Private investor pays $1.3bn to don Blue Coat
Suits you, sir
Web security and WAN optimisation appliance firm Blue Coat Systems has been acquired by private equity investment outfit Thoma Bravo in a deal valued at about $1.3 billion.
Under the terms of the deal, shareholders will receive $25.81 in cash for each share of Blue Coat common stock they hold, a premium of around 48 per cent based on Blue Coat’s closing price on Thursday. The high growth potential in cyber-security market, coupled with a downturn in traditional defence spending, have persuaded investors and military contractors to splash out on infosecurity firms in recent years.
Other notable deals include Intel’s $7.8bn acquisition of McAfee, which completed in February, and Apax Partners’ acquisition of Sophos last year.
The Blue Coat deal, which is subject to regulatory and shareholder approval, is expected to close in the first quarter of 2012.
Blue Coat started life as a caching specialist called CacheFlow before branching into web filtering and application delivery technology. It changed its name and made several acquisitions along the way. Evidence emerged last month that the the Syrian government used Blue Coat's technology to restrict internet access in the country.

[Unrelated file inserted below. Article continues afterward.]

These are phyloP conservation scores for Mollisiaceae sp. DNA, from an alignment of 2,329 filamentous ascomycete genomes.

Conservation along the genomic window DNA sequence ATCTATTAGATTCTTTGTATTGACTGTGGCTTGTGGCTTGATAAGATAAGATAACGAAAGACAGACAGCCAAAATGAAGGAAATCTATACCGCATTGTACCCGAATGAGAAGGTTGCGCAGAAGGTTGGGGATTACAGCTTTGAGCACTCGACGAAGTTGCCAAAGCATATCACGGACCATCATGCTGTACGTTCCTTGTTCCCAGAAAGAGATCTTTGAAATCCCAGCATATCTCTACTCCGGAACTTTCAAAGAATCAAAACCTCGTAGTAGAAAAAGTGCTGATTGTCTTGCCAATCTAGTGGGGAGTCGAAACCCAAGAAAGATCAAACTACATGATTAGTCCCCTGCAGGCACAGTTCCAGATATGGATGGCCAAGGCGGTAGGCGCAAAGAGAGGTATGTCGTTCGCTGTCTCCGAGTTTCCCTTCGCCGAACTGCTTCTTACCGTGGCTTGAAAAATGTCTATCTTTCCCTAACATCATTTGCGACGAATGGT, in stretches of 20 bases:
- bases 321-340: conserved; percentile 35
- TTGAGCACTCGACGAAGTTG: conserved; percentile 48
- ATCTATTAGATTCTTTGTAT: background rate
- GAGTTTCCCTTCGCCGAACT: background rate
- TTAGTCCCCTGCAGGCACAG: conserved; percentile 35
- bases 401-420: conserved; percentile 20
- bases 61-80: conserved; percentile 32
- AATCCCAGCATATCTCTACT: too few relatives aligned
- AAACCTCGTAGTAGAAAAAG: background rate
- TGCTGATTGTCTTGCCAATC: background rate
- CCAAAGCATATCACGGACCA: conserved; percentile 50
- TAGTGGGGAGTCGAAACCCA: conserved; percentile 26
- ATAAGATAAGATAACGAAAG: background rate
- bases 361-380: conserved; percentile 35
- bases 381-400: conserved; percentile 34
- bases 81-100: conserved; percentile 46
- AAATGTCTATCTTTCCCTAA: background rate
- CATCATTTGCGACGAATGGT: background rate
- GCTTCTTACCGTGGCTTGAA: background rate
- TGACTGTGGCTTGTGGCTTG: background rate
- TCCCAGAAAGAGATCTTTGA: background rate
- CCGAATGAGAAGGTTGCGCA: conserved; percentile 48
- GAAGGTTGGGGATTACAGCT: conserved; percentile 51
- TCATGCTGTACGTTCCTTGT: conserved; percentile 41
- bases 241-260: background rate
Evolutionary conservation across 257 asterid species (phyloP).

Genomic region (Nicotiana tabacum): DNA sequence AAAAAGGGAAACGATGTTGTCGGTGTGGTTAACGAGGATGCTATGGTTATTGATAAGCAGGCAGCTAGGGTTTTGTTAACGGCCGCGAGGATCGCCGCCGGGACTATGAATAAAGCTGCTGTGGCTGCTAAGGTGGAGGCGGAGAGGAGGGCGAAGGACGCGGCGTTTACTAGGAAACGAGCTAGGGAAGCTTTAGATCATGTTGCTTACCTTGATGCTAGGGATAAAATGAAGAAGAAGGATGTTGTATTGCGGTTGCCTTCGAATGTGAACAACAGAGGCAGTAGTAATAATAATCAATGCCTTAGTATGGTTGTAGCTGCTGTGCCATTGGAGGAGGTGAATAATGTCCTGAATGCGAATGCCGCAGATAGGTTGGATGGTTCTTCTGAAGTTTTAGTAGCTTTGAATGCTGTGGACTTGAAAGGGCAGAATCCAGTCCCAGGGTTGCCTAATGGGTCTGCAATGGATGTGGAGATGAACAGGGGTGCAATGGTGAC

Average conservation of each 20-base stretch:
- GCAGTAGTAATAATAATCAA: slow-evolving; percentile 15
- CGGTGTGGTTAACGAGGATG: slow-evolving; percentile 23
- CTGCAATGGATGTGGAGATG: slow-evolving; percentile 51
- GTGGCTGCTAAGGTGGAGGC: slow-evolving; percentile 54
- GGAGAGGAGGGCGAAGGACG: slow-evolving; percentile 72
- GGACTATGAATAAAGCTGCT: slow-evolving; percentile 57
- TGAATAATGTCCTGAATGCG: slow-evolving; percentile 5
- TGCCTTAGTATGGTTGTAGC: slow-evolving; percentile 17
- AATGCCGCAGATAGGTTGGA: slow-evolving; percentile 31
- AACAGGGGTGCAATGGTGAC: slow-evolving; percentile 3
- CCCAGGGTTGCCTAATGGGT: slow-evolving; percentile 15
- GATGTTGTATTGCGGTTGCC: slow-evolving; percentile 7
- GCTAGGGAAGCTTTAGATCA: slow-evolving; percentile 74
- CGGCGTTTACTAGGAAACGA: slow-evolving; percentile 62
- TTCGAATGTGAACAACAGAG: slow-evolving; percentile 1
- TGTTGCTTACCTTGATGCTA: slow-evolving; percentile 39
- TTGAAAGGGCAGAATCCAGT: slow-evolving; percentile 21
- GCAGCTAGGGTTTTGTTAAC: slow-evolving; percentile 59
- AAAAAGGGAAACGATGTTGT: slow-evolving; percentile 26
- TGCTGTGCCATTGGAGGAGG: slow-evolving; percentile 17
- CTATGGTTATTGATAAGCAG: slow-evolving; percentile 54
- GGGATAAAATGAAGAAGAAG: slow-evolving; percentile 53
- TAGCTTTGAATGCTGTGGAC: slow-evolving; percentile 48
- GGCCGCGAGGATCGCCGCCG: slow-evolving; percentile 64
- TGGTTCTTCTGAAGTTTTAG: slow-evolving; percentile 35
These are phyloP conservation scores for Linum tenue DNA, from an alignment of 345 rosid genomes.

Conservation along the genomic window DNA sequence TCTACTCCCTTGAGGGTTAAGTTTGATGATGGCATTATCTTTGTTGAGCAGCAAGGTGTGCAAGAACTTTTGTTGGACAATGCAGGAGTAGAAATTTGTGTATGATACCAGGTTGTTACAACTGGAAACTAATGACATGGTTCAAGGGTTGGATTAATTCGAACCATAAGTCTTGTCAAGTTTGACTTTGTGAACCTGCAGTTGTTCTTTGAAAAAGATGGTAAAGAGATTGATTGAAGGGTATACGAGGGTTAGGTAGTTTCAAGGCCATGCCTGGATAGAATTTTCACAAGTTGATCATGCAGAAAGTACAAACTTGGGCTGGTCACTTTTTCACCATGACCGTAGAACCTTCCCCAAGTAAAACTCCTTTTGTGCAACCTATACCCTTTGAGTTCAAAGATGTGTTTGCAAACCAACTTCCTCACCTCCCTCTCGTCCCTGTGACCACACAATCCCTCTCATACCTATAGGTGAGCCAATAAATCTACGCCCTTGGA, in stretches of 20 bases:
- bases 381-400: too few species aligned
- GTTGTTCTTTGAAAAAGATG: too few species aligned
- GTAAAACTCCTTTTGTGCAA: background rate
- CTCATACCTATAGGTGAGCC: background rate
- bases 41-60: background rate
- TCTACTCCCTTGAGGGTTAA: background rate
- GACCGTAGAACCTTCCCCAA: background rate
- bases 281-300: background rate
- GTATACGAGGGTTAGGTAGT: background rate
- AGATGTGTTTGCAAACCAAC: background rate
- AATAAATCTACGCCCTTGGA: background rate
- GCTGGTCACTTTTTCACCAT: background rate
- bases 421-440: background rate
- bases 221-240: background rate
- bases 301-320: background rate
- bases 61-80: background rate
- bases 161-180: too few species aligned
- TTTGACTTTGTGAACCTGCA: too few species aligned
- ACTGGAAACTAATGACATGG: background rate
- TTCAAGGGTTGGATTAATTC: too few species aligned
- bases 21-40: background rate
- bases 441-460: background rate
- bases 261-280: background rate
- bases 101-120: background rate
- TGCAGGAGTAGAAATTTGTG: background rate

The US has had trade embargoes against Syria since 2004. Blue Coat, which said it doesn't sell to Syria, said its products arrived in the country via a shipment it believed was bound for Iraq. The vendor has notified the US government, which is running an investigation into the matter. ®
It would be embarassing for a regime installed by the US to come pre-enabled as an enemy of the state.
Or at least; embarassing to admit it.
Presumably, their gear is useful for something besides censoring the Internet. Otherwise they wouldn't sell a whole lot of it outside places like Syria or China. So, they likely sold the stuff to someone they thought was in Iraq, ostensibly to secure their corporate network. Once the shipment arrived in Iraq it was smuggled into Syria. And probably with little effort.
Verb definition competition
Best definition of the verb "to internet" that makes sense when the infinitive is followed by "access" wins a feeling of smug self satisfaction.